We had the good fortune of connecting with Kat Barrow-Horth and we’ve shared our conversation below.

Hi Kat, is your business focused on helping the community? If so, how?
As fine art dealers, my husband Reed and I founded the non-profit Comic Kids because we felt a need to create a philanthropic organization for children in the arts. We’ve seen repeatedly how arts programming takes a back seat to other school subjects and how children, particularly in underserved communities, aren’t given the same opportunities to learn about the arts. Reed and I were both children who had our noses in sketchbooks and found that while society may appreciate the arts, young artists are often encouraged to find “practical” career paths. Through high school and college, we both continued to pursue the arts by majoring in Art History, Studio Art and Design, and learned “creative types” are the ones that make and produce music and movies, design buildings, cars and electronics, design and create clothing, advertisements and even the chairs we sit in. Denying children quality art programming limits their potential for creative thinking. We founded Comic Kids to teach children the skill of creativity by learning to draw their favorite comic and cartoon characters, as we felt it was such a natural fit for children to grow a love and appreciation for art while working on something relatable to them. This endeavor was personal for my husband who grew up in the military with little exposure to art. His love for comic books led to his college career in art illustrating and eventually, a 25 year-long career as a fine art dealer and curator. Comic Kids opened in 2020 as a 501-c3 non-profit in Miami and while the year was obviously challenging for all, we taught hundreds of children art through virtual classes by partnering with other non-profits such as Big Brothers Big Sisters and The Beaux Arts Society. We have seen our children’s self-esteem blossom as they learn fundamental art skills through comics and cartoons, and our mission is to broaden our reach to provide this programming to more children in underserved communities throughout Florida and North America.

Alright, so for those in our community who might not be familiar with your business, can you tell us more?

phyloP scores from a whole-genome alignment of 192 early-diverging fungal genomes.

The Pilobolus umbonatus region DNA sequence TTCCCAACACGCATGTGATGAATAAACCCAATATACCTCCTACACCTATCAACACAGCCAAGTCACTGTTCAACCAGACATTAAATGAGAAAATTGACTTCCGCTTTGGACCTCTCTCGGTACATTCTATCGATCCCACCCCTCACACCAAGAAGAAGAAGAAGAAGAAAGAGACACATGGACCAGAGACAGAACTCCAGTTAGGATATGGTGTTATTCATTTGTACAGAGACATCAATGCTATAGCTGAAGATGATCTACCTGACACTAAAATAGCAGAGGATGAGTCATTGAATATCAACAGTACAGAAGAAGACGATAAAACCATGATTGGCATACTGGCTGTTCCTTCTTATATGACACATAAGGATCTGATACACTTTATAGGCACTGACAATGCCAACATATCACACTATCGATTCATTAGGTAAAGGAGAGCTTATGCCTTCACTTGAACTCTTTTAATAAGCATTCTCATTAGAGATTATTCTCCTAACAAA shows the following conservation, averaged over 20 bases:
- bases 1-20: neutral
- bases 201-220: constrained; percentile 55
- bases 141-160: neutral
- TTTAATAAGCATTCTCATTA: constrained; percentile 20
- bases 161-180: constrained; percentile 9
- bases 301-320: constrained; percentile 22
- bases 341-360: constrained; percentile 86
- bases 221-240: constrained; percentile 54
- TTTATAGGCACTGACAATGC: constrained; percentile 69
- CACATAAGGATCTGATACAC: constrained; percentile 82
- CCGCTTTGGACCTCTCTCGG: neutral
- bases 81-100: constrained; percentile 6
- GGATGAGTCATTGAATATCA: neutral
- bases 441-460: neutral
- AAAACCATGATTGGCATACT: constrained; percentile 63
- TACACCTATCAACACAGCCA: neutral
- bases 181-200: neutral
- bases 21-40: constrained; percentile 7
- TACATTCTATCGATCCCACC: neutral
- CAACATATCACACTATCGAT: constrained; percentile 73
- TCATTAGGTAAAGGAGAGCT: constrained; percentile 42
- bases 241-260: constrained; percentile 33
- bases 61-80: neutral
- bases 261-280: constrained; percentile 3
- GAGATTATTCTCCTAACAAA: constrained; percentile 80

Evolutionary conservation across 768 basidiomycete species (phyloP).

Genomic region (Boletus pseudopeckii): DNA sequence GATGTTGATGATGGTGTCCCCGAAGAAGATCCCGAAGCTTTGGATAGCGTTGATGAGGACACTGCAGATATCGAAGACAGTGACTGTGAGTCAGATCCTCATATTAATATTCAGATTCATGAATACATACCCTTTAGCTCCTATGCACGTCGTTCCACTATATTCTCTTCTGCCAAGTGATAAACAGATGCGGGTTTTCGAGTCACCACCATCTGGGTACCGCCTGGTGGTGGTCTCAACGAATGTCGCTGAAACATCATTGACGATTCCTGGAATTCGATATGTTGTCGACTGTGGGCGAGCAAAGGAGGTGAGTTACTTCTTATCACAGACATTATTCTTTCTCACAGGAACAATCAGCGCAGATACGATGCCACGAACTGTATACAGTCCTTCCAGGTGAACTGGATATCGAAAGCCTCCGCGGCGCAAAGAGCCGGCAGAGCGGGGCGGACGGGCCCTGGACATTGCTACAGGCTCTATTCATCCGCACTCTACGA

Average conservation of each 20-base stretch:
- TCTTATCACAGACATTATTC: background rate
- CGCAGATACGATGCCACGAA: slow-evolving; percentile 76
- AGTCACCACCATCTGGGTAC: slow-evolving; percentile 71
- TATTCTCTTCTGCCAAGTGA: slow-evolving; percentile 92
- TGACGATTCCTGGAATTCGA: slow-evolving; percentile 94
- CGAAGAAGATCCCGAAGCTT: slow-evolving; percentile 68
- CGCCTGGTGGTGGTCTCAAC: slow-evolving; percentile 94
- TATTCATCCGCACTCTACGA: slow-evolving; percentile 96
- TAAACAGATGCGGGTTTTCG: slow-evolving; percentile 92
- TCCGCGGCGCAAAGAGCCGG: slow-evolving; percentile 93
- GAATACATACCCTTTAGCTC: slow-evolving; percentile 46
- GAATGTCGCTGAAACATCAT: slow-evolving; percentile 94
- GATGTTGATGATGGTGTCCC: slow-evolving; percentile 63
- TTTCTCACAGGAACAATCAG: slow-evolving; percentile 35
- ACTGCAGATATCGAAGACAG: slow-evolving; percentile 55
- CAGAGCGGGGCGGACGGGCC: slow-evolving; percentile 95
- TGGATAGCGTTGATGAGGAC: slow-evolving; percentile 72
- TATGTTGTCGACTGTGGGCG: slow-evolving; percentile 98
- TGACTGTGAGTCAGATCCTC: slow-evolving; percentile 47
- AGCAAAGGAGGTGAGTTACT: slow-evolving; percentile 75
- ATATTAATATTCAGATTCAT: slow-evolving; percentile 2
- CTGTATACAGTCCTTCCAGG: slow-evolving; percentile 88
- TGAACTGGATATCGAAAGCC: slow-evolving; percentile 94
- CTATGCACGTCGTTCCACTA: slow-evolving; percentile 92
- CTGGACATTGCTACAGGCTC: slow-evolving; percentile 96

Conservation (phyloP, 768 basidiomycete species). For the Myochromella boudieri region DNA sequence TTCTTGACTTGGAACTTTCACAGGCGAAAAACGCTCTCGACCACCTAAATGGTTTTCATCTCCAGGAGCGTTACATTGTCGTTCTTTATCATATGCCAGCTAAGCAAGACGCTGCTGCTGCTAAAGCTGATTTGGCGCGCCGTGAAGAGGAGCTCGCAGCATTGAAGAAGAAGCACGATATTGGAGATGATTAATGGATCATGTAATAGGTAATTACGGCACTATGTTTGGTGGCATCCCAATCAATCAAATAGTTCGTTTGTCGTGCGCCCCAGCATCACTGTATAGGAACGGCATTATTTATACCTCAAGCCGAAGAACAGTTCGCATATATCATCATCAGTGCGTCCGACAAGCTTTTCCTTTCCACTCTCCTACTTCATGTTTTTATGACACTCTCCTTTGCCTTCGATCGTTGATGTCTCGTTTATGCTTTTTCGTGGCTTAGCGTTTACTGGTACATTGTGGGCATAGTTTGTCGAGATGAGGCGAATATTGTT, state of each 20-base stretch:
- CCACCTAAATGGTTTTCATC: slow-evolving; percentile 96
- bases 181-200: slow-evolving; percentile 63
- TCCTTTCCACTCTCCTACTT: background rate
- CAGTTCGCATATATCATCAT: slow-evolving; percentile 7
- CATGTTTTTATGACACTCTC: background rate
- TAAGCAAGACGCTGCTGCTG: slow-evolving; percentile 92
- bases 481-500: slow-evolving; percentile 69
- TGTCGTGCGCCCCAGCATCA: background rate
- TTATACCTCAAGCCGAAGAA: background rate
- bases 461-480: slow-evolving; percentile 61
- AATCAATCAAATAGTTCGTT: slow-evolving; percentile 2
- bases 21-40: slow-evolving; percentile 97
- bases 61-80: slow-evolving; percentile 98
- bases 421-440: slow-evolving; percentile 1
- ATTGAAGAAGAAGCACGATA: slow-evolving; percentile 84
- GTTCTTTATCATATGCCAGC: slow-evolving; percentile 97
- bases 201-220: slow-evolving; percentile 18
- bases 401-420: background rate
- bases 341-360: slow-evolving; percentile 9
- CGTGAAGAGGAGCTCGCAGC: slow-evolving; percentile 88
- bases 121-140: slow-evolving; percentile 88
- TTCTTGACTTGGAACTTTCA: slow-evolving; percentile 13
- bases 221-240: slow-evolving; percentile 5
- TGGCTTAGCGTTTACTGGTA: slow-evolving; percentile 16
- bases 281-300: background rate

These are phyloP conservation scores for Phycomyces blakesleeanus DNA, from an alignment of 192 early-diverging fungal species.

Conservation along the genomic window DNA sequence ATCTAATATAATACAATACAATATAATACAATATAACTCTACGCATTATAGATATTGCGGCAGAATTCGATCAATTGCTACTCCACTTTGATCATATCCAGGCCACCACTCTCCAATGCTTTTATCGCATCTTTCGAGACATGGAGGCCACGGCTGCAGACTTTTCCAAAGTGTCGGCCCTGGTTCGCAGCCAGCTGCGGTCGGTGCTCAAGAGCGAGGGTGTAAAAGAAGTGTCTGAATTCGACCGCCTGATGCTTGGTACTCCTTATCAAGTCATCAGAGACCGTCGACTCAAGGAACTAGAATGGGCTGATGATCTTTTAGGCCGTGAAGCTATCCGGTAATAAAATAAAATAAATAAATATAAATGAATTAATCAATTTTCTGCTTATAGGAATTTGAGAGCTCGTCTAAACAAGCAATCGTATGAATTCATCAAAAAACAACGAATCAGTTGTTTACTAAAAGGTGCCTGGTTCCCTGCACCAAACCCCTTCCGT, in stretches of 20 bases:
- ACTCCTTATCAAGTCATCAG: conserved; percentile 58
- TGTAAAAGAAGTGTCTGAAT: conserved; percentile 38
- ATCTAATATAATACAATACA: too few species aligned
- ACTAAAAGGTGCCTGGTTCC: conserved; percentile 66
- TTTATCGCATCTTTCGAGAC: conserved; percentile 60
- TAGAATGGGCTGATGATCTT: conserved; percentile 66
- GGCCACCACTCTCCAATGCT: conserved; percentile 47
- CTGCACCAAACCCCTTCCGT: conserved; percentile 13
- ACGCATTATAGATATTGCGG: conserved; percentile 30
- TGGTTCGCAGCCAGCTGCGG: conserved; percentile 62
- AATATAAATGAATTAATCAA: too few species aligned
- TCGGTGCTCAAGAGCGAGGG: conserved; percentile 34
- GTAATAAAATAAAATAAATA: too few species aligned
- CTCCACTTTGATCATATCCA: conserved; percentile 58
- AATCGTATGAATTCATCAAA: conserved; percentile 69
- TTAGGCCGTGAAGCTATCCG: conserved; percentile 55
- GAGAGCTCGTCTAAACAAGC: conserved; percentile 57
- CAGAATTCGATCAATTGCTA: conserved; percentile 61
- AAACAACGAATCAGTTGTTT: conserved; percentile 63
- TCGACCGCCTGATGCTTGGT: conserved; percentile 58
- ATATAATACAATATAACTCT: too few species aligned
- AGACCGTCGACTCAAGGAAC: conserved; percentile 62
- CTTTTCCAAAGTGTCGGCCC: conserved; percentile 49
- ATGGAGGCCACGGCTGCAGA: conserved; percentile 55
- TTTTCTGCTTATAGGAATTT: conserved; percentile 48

We founded the non-profit Comic Kids in 2020 as a way to encourage underserved children to learn to draw using comics and cartoons as a vehicle to promote creativity. While the year 2020 proved to be challenging for many businesses we had several advantages starting during a pandemic. The backstory is important. My husband and I had opened our company, Robin Rile Fine Art during the economic collapse of 2008. We learned very quickly the necessity to keep our business model “lean and mean”, to not spend frivolously or over-extend ourselves. After years of perfecting our online art sales model, we chose to go fully digital in 2008, opting not to open a physical gallery and instead sourcing investment-level artworks through both buyers and sellers remotely. Because our costs were low and our business was virtual, we had a flexibility to travel while working. We went to Europe for three months, then six months in Canada, and so on. Comic Kids was in its nascent business-development stages when the pandemic struck. So, we were able to launch virtual art classes quickly, maintaining the same “lean and mean” mindset we had in our fine art business. As small-business owners, we are used to wearing a lot of hats as we handle all aspects of our businesses ourselves including sales, marketing, bookkeeping, logistics and social media. Based on what we learned in 2020, Comic Kids will remain a digital model as it has potential for tremendous growth at low cost. In 2008 we felt as if we were jumping into a swimming pool not knowing if there was water… But we jumped anyway. The same thing happened in 2020. As entrepreneurs, it is imperative to learn the skill of being bold, and above everything, have a positive belief that one can succeed.